As of September 10, 2017:[20]

Player Team Position
Bené Benwikere Cincinnati Bengals Cornerback
Ryan DiSalvo Tennessee Titans Long snapper
Tyler Ervin Houston Texans Running back
Jimmy Pruitt New Orleans Saints Defensive back
Travis Raciti Minnesota Vikings Defensive tackle
Wes Schweitzer Atlanta Falcons Guard
Keith Smith Dallas Cowboys Fullback
Shane Smith New York Giants Tight end
Peyton Thompson Jacksonville Jaguars Safety

Conference championships[edit]

San Jose State vs. Utah at Spartan Stadium – 2009

From 1969 to 1995, SJSU earned more Big West Conference football championship titles than any other team in the history of the Big West conference.[3] 1995 was SJSU's final season in the Big West, as the Spartans moved to the WAC in 1996.

  • 1932 – Northern California Athletic Conference Co-Champions
  • 1934 – Northern California Athletic Conference Co-Champions
  • 1939 – California Collegiate Athletic Association Champions
  • 1940 – California Collegiate Athletic Association Champions
  • 1941 – California Collegiate Athletic Association Co-Champions
  • 1946 – California Collegiate Athletic Association Champions
  • 1948 – California Collegiate Athletic Association Champions
  • 1949 – California Collegiate Athletic Association Champions
  • 1975 – Pacific Coast Athletic Association Champions
  • 1976 – Pacific Coast Athletic Association Champions
  • 1978 – Pacific Coast Athletic Association Co-Champions
  • 1981 – Big West Conference Champions
  • 1986 – Big West Conference Champions
  • 1987 – Big West Conference Champions
  • 1990 – Big West Conference Champions
  • 1991 – Big West Conference Co-Champions

No Team: 1894, 1896–1897, 1901–1920, 1943–1945

Chronology of head coaches[edit]

All-time record vs. current Mountain West teams[edit]

As of the conclusion of the 2016 NCAA Division I FBS football season:

Opponent Won Lost Tied Percentage Streak First meeting
Air Force 1 3 0 .250 Lost 2 1996
Boise State 0 13 0 .000 Lost 13 1978
Colorado State 4 4 0 .500 Lost 1 1961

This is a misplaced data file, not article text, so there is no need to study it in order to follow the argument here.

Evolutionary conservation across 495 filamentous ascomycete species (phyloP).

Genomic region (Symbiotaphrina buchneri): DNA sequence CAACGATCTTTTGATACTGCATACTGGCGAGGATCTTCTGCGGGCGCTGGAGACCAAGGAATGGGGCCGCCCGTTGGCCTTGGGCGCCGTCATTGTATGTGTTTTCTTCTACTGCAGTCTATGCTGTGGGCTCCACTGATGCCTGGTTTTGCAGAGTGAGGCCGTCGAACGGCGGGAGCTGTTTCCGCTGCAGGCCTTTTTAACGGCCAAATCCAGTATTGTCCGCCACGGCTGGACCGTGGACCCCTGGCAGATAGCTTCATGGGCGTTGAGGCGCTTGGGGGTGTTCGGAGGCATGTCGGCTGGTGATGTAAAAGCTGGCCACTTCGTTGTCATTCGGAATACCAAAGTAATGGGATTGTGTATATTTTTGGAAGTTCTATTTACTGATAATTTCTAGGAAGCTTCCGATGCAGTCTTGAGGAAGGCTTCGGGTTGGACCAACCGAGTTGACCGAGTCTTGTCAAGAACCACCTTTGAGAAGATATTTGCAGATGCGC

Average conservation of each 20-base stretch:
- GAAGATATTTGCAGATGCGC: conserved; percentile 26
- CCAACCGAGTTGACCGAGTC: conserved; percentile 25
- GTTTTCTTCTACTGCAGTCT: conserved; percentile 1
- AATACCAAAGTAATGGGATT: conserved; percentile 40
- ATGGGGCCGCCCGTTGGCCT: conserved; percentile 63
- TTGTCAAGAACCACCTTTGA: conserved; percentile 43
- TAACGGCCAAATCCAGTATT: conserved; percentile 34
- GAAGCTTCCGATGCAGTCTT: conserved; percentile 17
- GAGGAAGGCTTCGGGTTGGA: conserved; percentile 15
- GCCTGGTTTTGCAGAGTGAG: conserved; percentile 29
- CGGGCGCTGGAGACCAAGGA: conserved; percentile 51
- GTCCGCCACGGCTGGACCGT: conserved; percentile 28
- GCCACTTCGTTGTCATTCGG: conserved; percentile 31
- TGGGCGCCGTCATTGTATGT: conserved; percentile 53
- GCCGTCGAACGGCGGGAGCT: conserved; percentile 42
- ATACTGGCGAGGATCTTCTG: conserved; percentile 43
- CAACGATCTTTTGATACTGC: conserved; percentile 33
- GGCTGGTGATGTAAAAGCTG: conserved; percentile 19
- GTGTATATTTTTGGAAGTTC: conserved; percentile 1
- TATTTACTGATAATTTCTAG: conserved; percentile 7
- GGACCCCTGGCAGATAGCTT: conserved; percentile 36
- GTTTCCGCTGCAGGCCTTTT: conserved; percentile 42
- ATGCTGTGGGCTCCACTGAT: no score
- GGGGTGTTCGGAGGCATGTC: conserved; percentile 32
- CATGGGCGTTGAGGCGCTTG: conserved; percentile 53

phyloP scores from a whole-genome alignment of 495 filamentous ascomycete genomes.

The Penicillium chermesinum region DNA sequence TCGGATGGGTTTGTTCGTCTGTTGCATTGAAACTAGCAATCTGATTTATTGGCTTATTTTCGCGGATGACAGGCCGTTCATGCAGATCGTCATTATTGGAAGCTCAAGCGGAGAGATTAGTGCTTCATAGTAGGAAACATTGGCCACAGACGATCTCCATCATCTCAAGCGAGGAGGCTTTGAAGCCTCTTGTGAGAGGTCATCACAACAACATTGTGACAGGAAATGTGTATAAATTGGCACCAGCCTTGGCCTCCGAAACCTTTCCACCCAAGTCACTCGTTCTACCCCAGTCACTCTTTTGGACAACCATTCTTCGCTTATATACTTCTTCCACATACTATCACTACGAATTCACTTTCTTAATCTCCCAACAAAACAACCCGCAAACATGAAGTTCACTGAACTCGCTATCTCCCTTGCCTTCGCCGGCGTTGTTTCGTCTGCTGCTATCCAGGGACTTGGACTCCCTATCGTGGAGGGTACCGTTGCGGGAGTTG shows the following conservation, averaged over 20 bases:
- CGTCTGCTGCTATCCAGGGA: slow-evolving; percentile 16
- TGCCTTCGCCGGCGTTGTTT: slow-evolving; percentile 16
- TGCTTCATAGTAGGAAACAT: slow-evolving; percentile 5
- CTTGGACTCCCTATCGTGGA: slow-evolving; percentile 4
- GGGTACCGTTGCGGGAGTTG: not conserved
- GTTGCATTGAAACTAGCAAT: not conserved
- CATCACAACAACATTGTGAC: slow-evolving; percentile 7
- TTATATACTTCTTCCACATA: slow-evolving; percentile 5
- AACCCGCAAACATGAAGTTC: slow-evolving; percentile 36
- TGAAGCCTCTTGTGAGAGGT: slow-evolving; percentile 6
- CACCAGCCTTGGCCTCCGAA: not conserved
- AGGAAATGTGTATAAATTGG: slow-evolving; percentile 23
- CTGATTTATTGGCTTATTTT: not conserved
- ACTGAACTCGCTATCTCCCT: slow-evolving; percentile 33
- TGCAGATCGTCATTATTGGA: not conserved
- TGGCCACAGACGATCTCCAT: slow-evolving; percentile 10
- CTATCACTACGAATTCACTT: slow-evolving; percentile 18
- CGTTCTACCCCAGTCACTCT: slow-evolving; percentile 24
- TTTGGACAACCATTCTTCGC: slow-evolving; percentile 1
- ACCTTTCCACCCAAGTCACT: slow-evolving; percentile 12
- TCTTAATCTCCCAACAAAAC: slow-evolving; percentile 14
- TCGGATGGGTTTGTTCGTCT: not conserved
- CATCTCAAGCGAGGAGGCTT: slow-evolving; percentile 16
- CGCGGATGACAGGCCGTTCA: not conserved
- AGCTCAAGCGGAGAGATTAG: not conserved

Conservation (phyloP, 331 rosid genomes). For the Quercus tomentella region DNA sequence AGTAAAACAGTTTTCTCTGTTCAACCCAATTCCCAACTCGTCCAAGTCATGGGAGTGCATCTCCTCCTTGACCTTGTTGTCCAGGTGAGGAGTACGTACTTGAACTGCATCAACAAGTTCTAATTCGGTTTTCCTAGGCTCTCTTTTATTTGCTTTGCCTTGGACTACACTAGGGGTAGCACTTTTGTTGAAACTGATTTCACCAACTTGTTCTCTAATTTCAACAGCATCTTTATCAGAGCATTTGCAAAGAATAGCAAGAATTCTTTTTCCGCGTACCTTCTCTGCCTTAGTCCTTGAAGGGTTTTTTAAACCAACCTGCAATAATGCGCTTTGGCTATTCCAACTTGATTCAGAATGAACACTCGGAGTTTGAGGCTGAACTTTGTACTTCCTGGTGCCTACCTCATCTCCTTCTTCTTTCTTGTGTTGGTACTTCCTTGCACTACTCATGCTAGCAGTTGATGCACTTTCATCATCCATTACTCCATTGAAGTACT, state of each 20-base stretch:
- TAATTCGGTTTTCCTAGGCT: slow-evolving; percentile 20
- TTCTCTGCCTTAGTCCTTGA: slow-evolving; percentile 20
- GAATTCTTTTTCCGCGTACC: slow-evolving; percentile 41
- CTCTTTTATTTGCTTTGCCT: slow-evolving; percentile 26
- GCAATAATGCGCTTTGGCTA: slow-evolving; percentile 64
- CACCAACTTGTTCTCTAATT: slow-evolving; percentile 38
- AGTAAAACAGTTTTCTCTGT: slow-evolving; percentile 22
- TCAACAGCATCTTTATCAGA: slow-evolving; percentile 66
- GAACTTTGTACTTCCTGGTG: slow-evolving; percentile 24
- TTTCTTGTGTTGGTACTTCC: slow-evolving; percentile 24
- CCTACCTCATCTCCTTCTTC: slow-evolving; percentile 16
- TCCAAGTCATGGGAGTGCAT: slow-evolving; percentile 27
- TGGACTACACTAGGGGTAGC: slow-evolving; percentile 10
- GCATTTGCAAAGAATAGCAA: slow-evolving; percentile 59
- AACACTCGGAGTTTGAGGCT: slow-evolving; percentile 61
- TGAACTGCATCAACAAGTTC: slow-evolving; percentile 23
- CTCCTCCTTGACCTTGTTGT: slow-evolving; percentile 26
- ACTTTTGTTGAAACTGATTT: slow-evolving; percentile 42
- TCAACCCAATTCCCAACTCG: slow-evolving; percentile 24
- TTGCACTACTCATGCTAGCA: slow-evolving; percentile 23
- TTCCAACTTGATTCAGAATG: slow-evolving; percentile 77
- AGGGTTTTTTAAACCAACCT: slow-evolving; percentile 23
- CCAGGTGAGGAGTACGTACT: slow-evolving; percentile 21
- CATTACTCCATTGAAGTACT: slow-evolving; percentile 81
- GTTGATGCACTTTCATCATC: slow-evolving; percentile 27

Fresno State 38 40 3 .481 Lost 1 1921
Hawaii 19 19 1 .500 Lost 1 1936
Nevada 9 19 2 .333 Won 1 1899
New Mexico 12 5 1 .694 Lost 1 1954
San Diego State 19 19 2 .500 Lost 4 1935
UNLV 15 5 1 .738 Won 7 1981
Utah State 20 16 1 .554 Lost 6 1940
Wyoming 3 6 0 .333 Won 2 1959
Totals 139 149 11 .483


Bowl games[edit]

SJSU home football game at Spartan Stadium

The SJSU football team has made 10 bowl appearances and has an overall bowl game record of 7–3.[3]

Year Played Bowl Opponent Result
2015 Cure Georgia State Win, 27–16
2012 Military Bowling Green Win, 29–20
2006 New Mexico New Mexico Win, 20–12
1990 California Raisin Central Michigan Win, 48–24
1987 California Eastern Michigan Loss, 27–30
1986 California Miami (OH) Win, 37–7
1981 California Toledo Loss, 25–27
1971 Pasadena Memphis Loss, 9–28
1949 Raisin Texas Tech Win, 20–13
1947 Raisin Utah State Win, 20–0

Notable players and alumni[edit]

SJSU Alumnus Bill Walsh and former Spartans Head Football Coach Dick Tomey

Future non-conference opponents[edit]

Announced schedules as of August 2, 2017

2018 2019 2020 2021 2022 2023
at Washington State Northern Colorado at South Florida at Army Portland State California
at Oregon Tulsa Oregon State
Army at Arkansas Army
UC Davis at Army



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External links[edit]